Today I decided that Twitter is indeed something I want to use more often in the future. As I was looking around AMO, I found the TwitterBar extension by Chris Finke.

This thing is truly awesome, and it adds even more awesomeness to the AwesomeBar of Firefox 3! For mouse users, there is a little icon to the right of the AwesomeBar that allows you to post whatever you typed right to your Twitter account. If you hover the mouse over it, it will show you the remaining character count.

However for keyboard users, it is truly awesome as well. When you have finished writing your update, simply hit space and type the characters

--post

, and without having to hit Enter, it will send the text you typed to the Twitter account just the same!

So now not only can I rummage through my tags, bookmarks and history, I can post to my twitter account without having to give it *any* more thought. How cool is that!

The only thing I will want to work out with Chris Finkle is the issue of how to get to the information how many characters I have left to type without using a mouse.

From May 7 to May 9, I attended the SightCity conference and exhibition of assistive technologies for the blind and visually impaired. It is the biggest one in the German speaking world, and one of the biggest venues of this kind in Europe.

Thanks to the help of Jane, Anne-Julie and Mary, we had good posters, a “fat-head” that immediately caught everyone’s eye, and also lots of goodies to give away to people.

But most importantly, we were there to give out the good word on accessibility work for Firefox 3 and the Mozilla 1.9 platform. I was accompanied by Gijs Kruitbosch, who brought accessibility to ChatZilla, Steve Lee, a Mozilla Foundation grantee and father of the Jambu project, and Ben ‘Cerbera’ Millard, community member, accessibility enthusiast and HTML 5 expert, and currently in the process of writing a proposal for a Mozilla grant.

While day 1 and 3 were rather slow going, with some peaks here and there, but also periods where there were quiet moments, the Thursday was really packed. The question we were asked the most was “What is a browser manufacturer doing at an assistive technology exhibition?” Unlike in the United States, where it is common that big players such as Google, Yahoo, Mozilla or Microsoft show up with booths at such conferences like CSUN, this is not common at all in Germany. So we were the new kid on the block, which brought us some good attraction.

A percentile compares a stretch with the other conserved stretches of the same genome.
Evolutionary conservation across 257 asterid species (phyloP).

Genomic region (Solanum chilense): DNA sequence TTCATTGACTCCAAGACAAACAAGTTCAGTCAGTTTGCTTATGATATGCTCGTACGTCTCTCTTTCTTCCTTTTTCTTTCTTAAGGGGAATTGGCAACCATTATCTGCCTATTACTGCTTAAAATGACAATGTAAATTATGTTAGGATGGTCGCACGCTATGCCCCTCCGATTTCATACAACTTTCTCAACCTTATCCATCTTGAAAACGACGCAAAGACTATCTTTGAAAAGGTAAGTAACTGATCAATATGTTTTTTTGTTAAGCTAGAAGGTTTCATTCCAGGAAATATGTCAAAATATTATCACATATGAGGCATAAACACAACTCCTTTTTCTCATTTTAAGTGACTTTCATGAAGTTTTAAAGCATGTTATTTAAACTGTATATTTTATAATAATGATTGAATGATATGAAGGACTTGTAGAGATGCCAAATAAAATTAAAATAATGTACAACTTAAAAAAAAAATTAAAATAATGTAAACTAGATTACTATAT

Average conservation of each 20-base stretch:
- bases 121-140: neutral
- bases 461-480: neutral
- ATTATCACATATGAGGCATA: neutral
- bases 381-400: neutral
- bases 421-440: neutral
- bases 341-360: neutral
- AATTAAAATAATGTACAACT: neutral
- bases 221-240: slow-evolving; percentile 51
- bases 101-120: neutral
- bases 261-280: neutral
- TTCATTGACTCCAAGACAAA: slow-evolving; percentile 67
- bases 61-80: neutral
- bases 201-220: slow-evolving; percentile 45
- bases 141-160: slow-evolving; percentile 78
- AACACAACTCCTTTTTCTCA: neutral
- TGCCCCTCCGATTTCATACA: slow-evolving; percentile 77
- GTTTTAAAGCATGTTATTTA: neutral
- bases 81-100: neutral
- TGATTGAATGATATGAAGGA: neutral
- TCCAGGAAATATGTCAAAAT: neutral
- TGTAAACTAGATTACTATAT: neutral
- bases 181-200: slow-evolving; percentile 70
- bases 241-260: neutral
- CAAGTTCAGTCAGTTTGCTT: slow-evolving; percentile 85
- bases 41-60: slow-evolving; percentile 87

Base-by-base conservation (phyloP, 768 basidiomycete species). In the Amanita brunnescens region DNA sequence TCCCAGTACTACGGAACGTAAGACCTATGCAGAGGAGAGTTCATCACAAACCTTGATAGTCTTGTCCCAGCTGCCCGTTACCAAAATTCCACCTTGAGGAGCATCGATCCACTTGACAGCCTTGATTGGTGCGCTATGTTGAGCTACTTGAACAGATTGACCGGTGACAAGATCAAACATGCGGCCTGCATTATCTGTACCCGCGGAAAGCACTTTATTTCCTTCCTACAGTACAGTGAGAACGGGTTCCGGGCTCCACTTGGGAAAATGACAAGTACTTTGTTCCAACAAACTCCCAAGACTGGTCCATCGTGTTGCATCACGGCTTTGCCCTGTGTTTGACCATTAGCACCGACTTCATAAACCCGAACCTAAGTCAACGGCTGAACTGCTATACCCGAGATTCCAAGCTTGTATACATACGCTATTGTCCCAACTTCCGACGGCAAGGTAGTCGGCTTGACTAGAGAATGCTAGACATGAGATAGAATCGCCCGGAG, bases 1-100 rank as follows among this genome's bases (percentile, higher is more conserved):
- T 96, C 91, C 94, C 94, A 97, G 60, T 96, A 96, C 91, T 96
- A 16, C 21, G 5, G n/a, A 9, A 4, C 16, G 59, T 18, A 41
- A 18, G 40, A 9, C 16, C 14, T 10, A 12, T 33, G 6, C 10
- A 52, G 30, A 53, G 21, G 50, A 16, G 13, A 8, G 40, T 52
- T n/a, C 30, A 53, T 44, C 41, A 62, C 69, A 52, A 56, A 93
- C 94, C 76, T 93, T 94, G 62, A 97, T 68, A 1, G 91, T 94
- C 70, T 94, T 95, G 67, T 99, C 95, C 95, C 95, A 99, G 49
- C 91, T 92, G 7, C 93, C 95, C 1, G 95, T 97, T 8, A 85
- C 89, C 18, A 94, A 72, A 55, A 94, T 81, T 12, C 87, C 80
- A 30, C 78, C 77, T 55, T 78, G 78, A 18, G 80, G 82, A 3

Unlike in the U.S., where we were often asked what Mozilla produces, in Germany many people already know what Mozilla or Firefox are, or are actually using it. I’d say that the figures of market share among the blindness community almost match the figures on the over-all user base. Also, there were many who mentioned that they are using Firefox at their work places.

Those who are using Firefox 2 already were very interested in hearing about the new features in accessibility in Firefox 3. Also high in demand were the fact that Firefox is also accessible on Linux, and the fact that NVDA supports it.

On the more personal side, I had a chance to catch up with a number of people from all around the German-speaking world, some of whom I have known for many years.

Ben is preparing a much more detailled blog post on our SightCity experience. I’ll let you all know when it’s finished! Also, my three sighted friends took lots of pictures. If you guys will let me know where they are, I’ll link them here.